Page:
High winds - high ambitions
Go big or go home
AFRY is proud to be a part of the fastest construction of a wind turbine farm to date. It will power well over 1.3 million homes with green electricity.
The turbines have a capacity of 8.3 megawatt and are located 90km off the Yorkshire coast of England. The wind farm Hornsea ll is not there yet, but it will be very soon, and that is amongst others because of a committed and experienced AFRY expert. The 165 wind turbines can supply approximately 1.3 million homes with power and since the construction of the farm will be the fastest to date, these homes won't have to wait longer than 2022 until they are supplied by green electricity. Hornsea ll does not only hold the title as the fastest constructed - the wind turbines themselves will also be the largest in the world.
Wind turbines have gained footing as one of the most cost-effective options on the market and what's even better is the pollution-free energy. The wind is a source of energy and the turbines create power without using fossil fuels, and is more cost-effective than nuclear power plants and fossil fuel based power plants. That is, without producing greenhouse gases or radioactive waste. It is clean, affordable and sustainable.
Communications is key
The systems that collects and exports the power generated by the turbines are called offshore substations, or OS. They are located in the middle of the wind farm. The OS contain transformers to stabilize and maximize the voltage of power generated offshore and reduce potential electrical losses by compressing the power, so it can be transmitted to shore, through the 150 km long submarine cables, in an effective manner.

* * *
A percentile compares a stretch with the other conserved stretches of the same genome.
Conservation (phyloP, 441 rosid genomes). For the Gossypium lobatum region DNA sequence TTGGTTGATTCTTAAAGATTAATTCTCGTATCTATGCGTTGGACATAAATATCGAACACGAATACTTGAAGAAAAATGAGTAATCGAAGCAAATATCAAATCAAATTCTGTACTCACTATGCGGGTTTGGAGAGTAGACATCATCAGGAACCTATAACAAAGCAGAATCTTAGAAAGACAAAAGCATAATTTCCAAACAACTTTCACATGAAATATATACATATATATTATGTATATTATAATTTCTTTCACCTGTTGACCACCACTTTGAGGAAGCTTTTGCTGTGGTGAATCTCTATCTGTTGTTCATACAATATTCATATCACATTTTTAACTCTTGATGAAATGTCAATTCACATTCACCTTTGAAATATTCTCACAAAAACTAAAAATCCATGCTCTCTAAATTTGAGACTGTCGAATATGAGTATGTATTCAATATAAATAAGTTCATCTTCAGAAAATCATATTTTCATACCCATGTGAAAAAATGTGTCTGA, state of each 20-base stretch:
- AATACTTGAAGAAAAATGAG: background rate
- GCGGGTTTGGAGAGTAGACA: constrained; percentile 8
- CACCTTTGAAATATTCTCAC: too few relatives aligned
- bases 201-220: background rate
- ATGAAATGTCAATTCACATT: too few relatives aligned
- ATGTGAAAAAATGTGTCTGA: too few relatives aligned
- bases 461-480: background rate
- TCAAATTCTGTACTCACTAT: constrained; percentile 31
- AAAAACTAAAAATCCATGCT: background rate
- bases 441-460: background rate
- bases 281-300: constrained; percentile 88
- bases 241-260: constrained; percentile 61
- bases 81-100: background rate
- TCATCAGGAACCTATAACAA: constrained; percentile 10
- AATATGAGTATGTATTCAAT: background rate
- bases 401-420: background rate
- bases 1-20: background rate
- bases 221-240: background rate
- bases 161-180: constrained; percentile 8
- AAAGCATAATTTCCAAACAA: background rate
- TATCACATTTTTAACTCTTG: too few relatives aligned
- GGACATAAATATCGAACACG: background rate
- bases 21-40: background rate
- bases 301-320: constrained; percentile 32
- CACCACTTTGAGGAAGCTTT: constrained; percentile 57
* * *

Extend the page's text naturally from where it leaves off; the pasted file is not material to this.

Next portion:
To ensure the highest degree of safety, it is essential to have good and well-functioning communication systems for all parties involved, both on- and off-shore. During the construction of the farm a team of radio and communication engineers supports other specialists throughout the various phases. They are involved in everything from Product Line, where they assist in contractual work, but also developing new ideas and concepts.
One of the radio and communication engineers in charge on Hornsea ll, Karsten Olsen, has worked with solutions for telecommunication for over 30 years. He has previously worked, via AFRY, on developing TETRA, the professional mobile radio and two-way transceiver specification, developed for the rescue services. TETRA was first used by government agencies and emergency services and later became the European Telecommunications Standard Institute (ETSI). It was essentially the TETRA project and his experience from it, that made Karsten the perfect fit for the Hornsea ll project. Karsten explains;
"I was already familiar with the way they produce globally-applicable standards for Information and Communications Technologies, as I've helped develop the solutions".
Today Karsten is deployed at Ørsted Denmark, Northern Europe's leading wind power group, and is in charge of the tele and radio communication on the platforms. The solutions are mainly for the equipment used in the operating phase.
"You see, if we have a maintenance team on a wind turbine 90km off shore, it is pretty important they are able to get a hold of land when they are finished." Karsten says while laughing.
New field, new challenges
As more wind farms are built, standard telecommunication solutions have been developed and the off-shore wind turbines are now being mounted in modules, built on land. Because the industry is under such development and growth Karsten meets new challenges everyday despite his 25+ years of experience in the field.
"The problems appearing are often brand new and it is definitely a challenge not being able to find the answers in previous, similar projects. At the same time the deadlines on this project are shorter, and we have to fix the problems fast to make sure we are on track."
When Karsten is asked how he deals with making sure the equipment works unquestionably and the short deadlines he says;
"That's easy, I see this as our little contribution to help the environment recover with implementing more CO2 neutral energy".